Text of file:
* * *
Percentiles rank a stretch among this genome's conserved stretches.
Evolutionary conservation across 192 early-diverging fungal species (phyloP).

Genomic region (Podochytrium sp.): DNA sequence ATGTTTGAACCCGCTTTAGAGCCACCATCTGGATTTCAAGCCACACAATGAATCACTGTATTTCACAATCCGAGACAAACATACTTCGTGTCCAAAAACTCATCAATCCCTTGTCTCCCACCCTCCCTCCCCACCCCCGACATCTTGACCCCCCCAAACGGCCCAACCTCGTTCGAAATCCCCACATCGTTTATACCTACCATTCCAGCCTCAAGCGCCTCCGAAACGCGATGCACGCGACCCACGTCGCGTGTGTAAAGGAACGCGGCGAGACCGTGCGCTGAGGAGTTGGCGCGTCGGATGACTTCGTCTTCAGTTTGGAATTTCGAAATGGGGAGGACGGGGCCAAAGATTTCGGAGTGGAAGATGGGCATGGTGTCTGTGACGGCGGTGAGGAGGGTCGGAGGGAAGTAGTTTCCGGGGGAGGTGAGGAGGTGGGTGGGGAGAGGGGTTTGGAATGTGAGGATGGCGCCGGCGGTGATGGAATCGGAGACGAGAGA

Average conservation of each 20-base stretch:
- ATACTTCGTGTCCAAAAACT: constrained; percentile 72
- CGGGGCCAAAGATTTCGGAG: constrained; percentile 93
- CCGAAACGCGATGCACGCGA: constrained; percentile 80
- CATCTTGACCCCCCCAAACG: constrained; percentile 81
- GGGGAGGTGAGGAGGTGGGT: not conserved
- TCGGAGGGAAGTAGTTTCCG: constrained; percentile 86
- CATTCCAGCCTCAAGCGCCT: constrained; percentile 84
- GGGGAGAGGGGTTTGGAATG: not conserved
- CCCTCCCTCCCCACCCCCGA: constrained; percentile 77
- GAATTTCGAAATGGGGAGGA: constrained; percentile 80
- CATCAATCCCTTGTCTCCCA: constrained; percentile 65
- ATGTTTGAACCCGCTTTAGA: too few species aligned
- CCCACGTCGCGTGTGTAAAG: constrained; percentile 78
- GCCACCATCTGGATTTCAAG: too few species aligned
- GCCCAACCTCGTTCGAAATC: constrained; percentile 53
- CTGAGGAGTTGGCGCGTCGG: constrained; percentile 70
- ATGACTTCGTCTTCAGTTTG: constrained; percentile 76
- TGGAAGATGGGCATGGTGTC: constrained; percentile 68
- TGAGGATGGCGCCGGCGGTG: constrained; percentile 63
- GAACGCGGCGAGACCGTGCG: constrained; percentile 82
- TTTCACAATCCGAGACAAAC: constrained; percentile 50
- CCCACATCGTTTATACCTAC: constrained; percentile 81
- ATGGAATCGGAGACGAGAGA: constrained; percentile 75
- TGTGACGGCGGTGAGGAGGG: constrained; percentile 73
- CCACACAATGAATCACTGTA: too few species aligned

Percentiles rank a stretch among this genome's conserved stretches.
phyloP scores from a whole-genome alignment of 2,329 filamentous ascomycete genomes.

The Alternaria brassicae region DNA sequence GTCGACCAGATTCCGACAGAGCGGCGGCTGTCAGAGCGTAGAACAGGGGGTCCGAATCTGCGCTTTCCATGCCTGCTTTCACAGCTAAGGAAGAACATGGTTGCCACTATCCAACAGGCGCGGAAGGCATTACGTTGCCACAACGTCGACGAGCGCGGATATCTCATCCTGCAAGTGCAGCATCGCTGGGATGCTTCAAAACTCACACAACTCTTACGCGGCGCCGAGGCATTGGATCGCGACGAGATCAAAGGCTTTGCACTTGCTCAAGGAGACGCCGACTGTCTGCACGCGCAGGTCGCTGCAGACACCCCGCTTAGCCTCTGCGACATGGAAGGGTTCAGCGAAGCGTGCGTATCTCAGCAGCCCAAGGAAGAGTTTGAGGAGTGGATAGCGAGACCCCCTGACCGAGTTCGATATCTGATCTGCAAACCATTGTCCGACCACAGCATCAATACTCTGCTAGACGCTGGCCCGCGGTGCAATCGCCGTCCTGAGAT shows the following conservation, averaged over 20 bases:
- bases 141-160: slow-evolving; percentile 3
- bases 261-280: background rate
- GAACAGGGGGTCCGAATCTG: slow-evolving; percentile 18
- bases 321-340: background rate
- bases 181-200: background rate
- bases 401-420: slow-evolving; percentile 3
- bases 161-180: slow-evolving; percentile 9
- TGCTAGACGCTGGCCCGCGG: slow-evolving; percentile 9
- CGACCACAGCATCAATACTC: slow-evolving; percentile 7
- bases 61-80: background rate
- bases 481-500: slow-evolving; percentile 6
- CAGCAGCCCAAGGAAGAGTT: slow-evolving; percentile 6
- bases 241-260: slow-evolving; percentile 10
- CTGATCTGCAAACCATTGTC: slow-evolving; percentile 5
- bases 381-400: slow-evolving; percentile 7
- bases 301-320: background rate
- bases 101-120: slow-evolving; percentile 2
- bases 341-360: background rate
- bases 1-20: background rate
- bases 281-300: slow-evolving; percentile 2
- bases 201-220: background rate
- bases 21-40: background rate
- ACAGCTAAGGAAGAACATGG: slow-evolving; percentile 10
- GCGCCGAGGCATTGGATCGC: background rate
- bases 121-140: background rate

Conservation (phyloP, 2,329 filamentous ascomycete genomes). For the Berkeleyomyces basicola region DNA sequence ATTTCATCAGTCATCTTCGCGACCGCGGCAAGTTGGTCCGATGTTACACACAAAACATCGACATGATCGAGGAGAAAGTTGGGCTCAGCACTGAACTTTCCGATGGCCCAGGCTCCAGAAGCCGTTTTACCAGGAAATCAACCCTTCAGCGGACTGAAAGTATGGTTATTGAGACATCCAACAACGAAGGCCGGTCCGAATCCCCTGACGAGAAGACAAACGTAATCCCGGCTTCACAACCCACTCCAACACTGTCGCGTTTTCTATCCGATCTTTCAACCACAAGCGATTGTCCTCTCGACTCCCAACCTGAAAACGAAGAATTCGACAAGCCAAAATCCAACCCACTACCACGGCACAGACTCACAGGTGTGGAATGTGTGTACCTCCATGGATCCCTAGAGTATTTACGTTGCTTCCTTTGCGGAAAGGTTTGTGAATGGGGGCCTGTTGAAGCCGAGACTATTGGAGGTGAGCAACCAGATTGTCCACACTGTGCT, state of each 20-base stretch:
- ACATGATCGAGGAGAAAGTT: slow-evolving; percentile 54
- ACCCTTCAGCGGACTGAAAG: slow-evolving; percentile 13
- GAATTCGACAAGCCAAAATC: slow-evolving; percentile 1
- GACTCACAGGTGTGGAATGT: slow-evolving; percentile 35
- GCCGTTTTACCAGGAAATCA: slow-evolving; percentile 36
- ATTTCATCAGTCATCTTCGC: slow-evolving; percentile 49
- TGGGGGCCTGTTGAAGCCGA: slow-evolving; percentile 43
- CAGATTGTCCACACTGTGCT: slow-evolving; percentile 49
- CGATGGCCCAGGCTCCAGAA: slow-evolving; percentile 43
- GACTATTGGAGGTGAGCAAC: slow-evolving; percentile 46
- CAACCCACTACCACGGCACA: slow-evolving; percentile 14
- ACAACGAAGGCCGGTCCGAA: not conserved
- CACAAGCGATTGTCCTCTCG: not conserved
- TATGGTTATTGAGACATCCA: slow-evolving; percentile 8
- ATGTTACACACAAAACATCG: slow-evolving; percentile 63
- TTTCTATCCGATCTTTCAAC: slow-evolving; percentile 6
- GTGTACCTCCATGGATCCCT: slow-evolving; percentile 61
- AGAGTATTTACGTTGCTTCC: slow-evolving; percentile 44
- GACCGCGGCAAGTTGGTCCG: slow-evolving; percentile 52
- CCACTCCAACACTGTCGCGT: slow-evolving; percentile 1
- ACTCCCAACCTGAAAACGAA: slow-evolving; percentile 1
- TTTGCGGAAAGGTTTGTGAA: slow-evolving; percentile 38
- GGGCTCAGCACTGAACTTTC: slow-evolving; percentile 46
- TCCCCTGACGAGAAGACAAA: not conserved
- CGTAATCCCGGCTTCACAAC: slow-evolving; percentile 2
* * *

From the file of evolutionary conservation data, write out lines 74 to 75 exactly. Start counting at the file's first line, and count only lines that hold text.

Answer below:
- TTTCTATCCGATCTTTCAAC: slow-evolving; percentile 6
- GTGTACCTCCATGGATCCCT: slow-evolving; percentile 61